A Bernhardt moment
CoHo Productions brings the exalted actress to life with the play 'Memoir'
Sarah Bernhardt was a hard act to follow. Imagine Madonna with talent.
Born in 1844, the first superstar of stage and screen performed around the world and wrote two plays, a guide to acting and her memoirs. She owned theaters, made movies late in her career, had a leg amputated at age 71 and continued to act for eight years after that until her death.
Best known for her role as Dumas' 'Lady of the Camellias,' Bernhardt also played Hamlet as a woman in London in 1896. At that time, it was calculated that she had performed 112 roles, 38 of which were written for her. Her fans were legion and her lovers numerous; she was truly larger than life.
Eighty years after her death, Bernhardt remains hard to duplicate, but CoHo Productions is taking a crack at it with 'Memoir,' a two-act, two-person play written by Canadian actor-playwright John Murrell in 1975.
'Memoir' examines the relationship between Bernhardt (JoAnn Johnson) and her longtime secretary, Georges Pitou (David Meyers), in the course of an evening, as she dictates her memoirs and insists that Pitou re-enact scenes from her life.
James Cox directs 'Memoir' and brought the play to CoHo's attention. Cox, Johnson and Meyers sat down before a rehearsal last week and discussed what they try to capture in the piece.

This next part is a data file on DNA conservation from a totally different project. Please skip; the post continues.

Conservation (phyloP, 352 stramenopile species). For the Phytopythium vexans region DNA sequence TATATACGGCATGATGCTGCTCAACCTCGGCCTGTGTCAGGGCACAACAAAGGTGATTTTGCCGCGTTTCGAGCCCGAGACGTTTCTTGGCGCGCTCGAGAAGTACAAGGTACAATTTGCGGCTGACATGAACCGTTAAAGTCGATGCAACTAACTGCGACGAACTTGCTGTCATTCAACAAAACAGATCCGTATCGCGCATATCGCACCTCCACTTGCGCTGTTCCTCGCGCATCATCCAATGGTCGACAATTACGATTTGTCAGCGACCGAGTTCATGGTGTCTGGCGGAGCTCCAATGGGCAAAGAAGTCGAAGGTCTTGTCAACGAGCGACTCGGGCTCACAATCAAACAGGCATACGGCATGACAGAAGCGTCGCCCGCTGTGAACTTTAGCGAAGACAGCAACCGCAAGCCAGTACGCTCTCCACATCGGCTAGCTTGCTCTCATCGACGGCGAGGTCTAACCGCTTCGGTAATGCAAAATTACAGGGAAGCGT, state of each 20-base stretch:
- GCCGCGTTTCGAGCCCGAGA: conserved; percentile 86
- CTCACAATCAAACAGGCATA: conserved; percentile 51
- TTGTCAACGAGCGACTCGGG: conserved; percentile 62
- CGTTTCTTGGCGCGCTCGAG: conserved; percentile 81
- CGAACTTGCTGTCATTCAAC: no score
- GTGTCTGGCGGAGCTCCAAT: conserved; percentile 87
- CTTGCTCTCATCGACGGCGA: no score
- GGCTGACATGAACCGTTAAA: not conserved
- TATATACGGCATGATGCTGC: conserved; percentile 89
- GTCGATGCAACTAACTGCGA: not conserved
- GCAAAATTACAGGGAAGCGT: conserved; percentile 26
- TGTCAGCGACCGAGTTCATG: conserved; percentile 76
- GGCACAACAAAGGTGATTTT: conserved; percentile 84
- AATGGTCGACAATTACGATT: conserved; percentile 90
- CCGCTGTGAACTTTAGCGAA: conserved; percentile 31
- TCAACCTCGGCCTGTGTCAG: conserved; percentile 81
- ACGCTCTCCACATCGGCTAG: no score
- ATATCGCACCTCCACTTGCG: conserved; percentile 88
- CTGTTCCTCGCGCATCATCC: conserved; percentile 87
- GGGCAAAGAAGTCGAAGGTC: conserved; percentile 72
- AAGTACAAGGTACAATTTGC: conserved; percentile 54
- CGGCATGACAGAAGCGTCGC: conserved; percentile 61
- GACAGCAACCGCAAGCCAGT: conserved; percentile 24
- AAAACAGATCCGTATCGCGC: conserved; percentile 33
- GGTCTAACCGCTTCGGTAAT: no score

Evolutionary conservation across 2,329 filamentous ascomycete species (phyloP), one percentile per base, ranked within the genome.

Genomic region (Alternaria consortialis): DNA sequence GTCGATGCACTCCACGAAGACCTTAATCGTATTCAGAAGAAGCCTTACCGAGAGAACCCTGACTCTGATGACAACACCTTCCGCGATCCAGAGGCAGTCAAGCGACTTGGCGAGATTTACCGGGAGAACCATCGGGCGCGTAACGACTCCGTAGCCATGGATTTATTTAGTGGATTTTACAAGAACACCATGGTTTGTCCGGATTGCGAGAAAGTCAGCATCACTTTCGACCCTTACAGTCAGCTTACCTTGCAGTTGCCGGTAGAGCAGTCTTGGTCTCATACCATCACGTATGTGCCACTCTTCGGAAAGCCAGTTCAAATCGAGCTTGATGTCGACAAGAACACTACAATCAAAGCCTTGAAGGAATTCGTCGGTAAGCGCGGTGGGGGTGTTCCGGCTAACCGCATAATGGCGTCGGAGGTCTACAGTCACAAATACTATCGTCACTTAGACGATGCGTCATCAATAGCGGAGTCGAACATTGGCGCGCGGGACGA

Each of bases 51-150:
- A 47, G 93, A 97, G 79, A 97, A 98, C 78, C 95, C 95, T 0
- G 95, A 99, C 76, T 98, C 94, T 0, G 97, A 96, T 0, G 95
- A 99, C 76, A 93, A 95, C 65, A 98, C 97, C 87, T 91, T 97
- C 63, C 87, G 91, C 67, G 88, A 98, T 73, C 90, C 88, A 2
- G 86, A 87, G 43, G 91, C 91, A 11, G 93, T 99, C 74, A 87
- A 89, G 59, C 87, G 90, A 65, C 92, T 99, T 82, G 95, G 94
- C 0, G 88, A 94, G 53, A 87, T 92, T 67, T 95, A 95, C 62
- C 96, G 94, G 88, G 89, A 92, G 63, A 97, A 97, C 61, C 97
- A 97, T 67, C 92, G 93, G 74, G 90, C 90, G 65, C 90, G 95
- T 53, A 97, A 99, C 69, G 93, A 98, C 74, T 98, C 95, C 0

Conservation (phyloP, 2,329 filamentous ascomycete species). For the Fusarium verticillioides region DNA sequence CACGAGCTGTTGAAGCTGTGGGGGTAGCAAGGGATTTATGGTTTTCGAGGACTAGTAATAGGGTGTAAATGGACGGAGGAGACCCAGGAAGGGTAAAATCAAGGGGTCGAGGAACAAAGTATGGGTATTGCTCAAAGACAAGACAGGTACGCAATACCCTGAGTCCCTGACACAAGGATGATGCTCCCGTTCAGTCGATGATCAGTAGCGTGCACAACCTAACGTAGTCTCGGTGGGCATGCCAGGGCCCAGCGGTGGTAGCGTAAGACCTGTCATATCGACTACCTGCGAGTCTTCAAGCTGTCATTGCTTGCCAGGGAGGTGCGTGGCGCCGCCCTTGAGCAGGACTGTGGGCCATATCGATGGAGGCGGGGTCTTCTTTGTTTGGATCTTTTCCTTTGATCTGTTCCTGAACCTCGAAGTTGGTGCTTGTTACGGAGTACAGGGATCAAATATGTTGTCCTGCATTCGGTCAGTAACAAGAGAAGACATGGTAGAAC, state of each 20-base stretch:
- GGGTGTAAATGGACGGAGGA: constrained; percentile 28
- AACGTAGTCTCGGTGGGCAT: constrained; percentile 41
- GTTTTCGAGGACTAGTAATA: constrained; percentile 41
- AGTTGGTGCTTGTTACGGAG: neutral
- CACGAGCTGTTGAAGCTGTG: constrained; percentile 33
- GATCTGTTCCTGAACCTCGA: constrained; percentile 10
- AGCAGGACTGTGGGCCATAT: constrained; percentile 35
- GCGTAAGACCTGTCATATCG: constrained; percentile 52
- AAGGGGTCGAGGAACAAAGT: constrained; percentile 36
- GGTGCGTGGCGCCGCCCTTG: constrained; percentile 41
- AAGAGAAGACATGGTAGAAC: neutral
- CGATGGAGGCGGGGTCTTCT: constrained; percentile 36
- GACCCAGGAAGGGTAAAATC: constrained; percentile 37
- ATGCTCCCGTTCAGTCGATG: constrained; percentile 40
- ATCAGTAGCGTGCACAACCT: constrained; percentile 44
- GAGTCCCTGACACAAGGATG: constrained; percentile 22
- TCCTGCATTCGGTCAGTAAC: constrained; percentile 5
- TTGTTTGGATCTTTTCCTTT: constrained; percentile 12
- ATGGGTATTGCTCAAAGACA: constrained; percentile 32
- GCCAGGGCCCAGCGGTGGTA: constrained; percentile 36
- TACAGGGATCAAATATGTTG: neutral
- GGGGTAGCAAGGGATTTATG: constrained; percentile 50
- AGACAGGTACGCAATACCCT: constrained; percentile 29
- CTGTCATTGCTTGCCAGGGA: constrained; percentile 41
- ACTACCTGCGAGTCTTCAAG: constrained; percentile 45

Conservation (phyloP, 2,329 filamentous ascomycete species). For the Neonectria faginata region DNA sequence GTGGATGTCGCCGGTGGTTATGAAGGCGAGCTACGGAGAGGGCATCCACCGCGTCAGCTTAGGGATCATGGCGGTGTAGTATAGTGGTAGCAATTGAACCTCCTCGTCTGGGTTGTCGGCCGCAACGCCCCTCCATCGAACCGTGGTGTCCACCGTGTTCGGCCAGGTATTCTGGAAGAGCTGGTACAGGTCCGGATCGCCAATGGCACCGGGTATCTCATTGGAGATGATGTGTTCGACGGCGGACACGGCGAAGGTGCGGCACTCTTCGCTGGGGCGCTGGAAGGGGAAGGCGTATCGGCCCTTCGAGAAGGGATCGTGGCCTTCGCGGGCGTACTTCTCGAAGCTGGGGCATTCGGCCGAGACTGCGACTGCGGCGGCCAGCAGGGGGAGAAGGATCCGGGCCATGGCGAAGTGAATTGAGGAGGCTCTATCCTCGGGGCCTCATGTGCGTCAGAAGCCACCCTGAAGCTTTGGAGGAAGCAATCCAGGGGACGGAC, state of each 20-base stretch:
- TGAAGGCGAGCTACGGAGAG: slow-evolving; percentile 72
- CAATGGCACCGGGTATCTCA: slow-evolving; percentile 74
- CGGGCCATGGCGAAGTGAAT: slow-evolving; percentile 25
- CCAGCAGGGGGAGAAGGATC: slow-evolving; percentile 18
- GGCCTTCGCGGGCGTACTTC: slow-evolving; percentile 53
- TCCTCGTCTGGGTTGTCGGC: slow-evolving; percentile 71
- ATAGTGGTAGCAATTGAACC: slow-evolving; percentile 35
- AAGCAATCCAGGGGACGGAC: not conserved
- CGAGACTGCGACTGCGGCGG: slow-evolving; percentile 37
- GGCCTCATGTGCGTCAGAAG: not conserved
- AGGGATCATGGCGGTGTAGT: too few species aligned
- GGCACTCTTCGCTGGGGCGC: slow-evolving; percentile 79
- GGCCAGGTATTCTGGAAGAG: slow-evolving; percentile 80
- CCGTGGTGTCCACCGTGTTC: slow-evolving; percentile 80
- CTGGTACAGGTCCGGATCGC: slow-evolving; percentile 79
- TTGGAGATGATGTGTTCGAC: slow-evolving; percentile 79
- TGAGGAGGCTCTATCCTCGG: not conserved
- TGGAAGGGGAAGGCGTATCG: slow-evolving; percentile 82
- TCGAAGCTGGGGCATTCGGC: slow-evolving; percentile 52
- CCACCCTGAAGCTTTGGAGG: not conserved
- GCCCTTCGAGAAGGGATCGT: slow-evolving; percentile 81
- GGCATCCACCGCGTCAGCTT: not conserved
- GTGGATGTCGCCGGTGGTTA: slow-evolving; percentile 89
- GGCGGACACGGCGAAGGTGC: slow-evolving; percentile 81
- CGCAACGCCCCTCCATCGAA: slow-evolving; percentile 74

'It gives a peek into her personality, breathes a bit of life into her,' Cox says ebulliently. 'She was the most extroverted person, and Pitou was the most introverted, living vicariously through Madame.'
Cox is intrigued by the attributes that make people mythic in the public's mind.
'Sarah was an extraordinary human being,' he says. 'She became famous without film or television, without anything but newspapers. She was the most celebrated actress of her time. They say if photos of her were stacked end to end, they'd reach the moon.'
Bernhardt rarely slept, Johnson observes.
'That's right,' Cox says. 'She would take 20-minute naps. She once told an English teacher he could have her from 1 until 2 in the morning, because that's when she had time. She'd be up at 6, have breakfast, read scripts, rehearse, have lunch, take a nap in the afternoon, have dinner, perform, hold court and start all over again.'
Her travel was legendary for the time and would be a backbreaking schedule today, says Cox, who's used to managing such details in his opera work.
'When she was in her mid-40s,' he says, 'she and promoter William Edward Jarrett did two years starting in America, East Coast to West Coast, hopped a boat to Hawaii, did a few things in the Philippines. Came back to the West Coast, across to the East Coast, to Europe Ñ then back to America for a second time, to South America and then back to Europe. And this was in two years!
'My God, with no faxes or anything. Five to six venues every month, flipping nine plays Ñ one of which had to be 'The Lady of the Camellias.' Seventy-five crates of costumes É And she traveled with a full entourage. She had her own train in North America, with a car to hold court and one for all her exotic animals. Think of what this woman accomplished Ñ and we're to cram this into two hours!'